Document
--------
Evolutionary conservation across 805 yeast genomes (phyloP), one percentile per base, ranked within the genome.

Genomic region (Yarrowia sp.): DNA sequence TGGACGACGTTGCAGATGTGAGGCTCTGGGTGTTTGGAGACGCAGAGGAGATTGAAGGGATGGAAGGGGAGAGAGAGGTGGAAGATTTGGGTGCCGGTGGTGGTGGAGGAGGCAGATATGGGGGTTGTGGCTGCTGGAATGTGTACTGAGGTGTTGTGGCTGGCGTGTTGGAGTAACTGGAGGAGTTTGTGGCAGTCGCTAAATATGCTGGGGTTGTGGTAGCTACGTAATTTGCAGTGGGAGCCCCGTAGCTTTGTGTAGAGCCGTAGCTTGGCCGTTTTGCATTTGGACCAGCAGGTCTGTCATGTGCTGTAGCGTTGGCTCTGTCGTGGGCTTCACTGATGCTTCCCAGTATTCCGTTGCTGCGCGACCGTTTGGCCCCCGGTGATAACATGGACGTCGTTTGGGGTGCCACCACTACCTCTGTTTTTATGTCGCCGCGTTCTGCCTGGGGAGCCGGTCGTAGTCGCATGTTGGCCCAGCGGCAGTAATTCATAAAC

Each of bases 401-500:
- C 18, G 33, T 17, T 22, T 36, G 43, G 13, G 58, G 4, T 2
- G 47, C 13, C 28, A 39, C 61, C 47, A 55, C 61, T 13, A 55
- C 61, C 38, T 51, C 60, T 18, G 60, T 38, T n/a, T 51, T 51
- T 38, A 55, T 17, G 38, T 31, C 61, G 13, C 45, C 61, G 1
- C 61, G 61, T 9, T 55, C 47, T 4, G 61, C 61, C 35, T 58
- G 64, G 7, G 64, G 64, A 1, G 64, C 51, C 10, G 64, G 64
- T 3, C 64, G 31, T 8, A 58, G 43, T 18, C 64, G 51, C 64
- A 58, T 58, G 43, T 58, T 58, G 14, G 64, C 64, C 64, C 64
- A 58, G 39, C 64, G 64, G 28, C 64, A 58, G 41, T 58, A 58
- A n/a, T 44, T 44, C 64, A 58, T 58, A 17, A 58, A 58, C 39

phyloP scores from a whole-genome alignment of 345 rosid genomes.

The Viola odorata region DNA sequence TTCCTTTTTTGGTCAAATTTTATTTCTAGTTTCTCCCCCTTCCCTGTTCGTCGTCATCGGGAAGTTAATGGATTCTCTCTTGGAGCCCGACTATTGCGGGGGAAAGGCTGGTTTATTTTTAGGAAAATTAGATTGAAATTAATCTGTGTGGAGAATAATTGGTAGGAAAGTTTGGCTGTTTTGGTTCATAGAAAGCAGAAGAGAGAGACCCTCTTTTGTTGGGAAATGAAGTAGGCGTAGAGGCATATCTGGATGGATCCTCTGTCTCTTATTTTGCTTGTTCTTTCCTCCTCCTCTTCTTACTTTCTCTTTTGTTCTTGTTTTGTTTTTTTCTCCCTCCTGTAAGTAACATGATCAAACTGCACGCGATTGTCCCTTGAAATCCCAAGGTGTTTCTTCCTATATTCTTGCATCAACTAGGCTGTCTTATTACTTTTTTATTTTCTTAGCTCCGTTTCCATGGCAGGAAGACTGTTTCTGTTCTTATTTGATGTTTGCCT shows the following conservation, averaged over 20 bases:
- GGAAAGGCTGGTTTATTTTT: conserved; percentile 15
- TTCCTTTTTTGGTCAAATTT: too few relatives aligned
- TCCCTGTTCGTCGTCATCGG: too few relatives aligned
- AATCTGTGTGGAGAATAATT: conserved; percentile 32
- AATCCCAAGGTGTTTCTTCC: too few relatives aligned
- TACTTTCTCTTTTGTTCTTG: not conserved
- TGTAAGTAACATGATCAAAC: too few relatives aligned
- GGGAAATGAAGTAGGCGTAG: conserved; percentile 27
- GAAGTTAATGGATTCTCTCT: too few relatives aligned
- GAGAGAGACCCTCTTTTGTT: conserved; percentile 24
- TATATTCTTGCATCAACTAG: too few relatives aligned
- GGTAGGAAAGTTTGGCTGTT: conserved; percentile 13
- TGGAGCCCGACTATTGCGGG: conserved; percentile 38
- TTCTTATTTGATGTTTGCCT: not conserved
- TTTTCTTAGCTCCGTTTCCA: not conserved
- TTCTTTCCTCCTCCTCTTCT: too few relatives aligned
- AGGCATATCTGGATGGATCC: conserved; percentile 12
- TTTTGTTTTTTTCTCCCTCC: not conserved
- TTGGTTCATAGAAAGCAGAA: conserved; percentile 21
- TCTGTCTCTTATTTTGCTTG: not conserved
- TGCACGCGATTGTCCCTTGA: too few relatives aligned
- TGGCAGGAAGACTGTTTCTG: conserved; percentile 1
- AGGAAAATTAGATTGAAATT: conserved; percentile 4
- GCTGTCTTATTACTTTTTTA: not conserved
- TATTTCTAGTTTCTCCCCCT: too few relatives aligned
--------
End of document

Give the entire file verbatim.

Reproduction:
Evolutionary conservation across 805 yeast genomes (phyloP), one percentile per base, ranked within the genome.

Genomic region (Yarrowia sp.): DNA sequence TGGACGACGTTGCAGATGTGAGGCTCTGGGTGTTTGGAGACGCAGAGGAGATTGAAGGGATGGAAGGGGAGAGAGAGGTGGAAGATTTGGGTGCCGGTGGTGGTGGAGGAGGCAGATATGGGGGTTGTGGCTGCTGGAATGTGTACTGAGGTGTTGTGGCTGGCGTGTTGGAGTAACTGGAGGAGTTTGTGGCAGTCGCTAAATATGCTGGGGTTGTGGTAGCTACGTAATTTGCAGTGGGAGCCCCGTAGCTTTGTGTAGAGCCGTAGCTTGGCCGTTTTGCATTTGGACCAGCAGGTCTGTCATGTGCTGTAGCGTTGGCTCTGTCGTGGGCTTCACTGATGCTTCCCAGTATTCCGTTGCTGCGCGACCGTTTGGCCCCCGGTGATAACATGGACGTCGTTTGGGGTGCCACCACTACCTCTGTTTTTATGTCGCCGCGTTCTGCCTGGGGAGCCGGTCGTAGTCGCATGTTGGCCCAGCGGCAGTAATTCATAAAC

Each of bases 401-500:
- C 18, G 33, T 17, T 22, T 36, G 43, G 13, G 58, G 4, T 2
- G 47, C 13, C 28, A 39, C 61, C 47, A 55, C 61, T 13, A 55
- C 61, C 38, T 51, C 60, T 18, G 60, T 38, T n/a, T 51, T 51
- T 38, A 55, T 17, G 38, T 31, C 61, G 13, C 45, C 61, G 1
- C 61, G 61, T 9, T 55, C 47, T 4, G 61, C 61, C 35, T 58
- G 64, G 7, G 64, G 64, A 1, G 64, C 51, C 10, G 64, G 64
- T 3, C 64, G 31, T 8, A 58, G 43, T 18, C 64, G 51, C 64
- A 58, T 58, G 43, T 58, T 58, G 14, G 64, C 64, C 64, C 64
- A 58, G 39, C 64, G 64, G 28, C 64, A 58, G 41, T 58, A 58
- A n/a, T 44, T 44, C 64, A 58, T 58, A 17, A 58, A 58, C 39

phyloP scores from a whole-genome alignment of 345 rosid genomes.

The Viola odorata region DNA sequence TTCCTTTTTTGGTCAAATTTTATTTCTAGTTTCTCCCCCTTCCCTGTTCGTCGTCATCGGGAAGTTAATGGATTCTCTCTTGGAGCCCGACTATTGCGGGGGAAAGGCTGGTTTATTTTTAGGAAAATTAGATTGAAATTAATCTGTGTGGAGAATAATTGGTAGGAAAGTTTGGCTGTTTTGGTTCATAGAAAGCAGAAGAGAGAGACCCTCTTTTGTTGGGAAATGAAGTAGGCGTAGAGGCATATCTGGATGGATCCTCTGTCTCTTATTTTGCTTGTTCTTTCCTCCTCCTCTTCTTACTTTCTCTTTTGTTCTTGTTTTGTTTTTTTCTCCCTCCTGTAAGTAACATGATCAAACTGCACGCGATTGTCCCTTGAAATCCCAAGGTGTTTCTTCCTATATTCTTGCATCAACTAGGCTGTCTTATTACTTTTTTATTTTCTTAGCTCCGTTTCCATGGCAGGAAGACTGTTTCTGTTCTTATTTGATGTTTGCCT shows the following conservation, averaged over 20 bases:
- GGAAAGGCTGGTTTATTTTT: conserved; percentile 15
- TTCCTTTTTTGGTCAAATTT: too few relatives aligned
- TCCCTGTTCGTCGTCATCGG: too few relatives aligned
- AATCTGTGTGGAGAATAATT: conserved; percentile 32
- AATCCCAAGGTGTTTCTTCC: too few relatives aligned
- TACTTTCTCTTTTGTTCTTG: not conserved
- TGTAAGTAACATGATCAAAC: too few relatives aligned
- GGGAAATGAAGTAGGCGTAG: conserved; percentile 27
- GAAGTTAATGGATTCTCTCT: too few relatives aligned
- GAGAGAGACCCTCTTTTGTT: conserved; percentile 24
- TATATTCTTGCATCAACTAG: too few relatives aligned
- GGTAGGAAAGTTTGGCTGTT: conserved; percentile 13
- TGGAGCCCGACTATTGCGGG: conserved; percentile 38
- TTCTTATTTGATGTTTGCCT: not conserved
- TTTTCTTAGCTCCGTTTCCA: not conserved
- TTCTTTCCTCCTCCTCTTCT: too few relatives aligned
- AGGCATATCTGGATGGATCC: conserved; percentile 12
- TTTTGTTTTTTTCTCCCTCC: not conserved
- TTGGTTCATAGAAAGCAGAA: conserved; percentile 21
- TCTGTCTCTTATTTTGCTTG: not conserved
- TGCACGCGATTGTCCCTTGA: too few relatives aligned
- TGGCAGGAAGACTGTTTCTG: conserved; percentile 1
- AGGAAAATTAGATTGAAATT: conserved; percentile 4
- GCTGTCTTATTACTTTTTTA: not conserved
- TATTTCTAGTTTCTCCCCCT: too few relatives aligned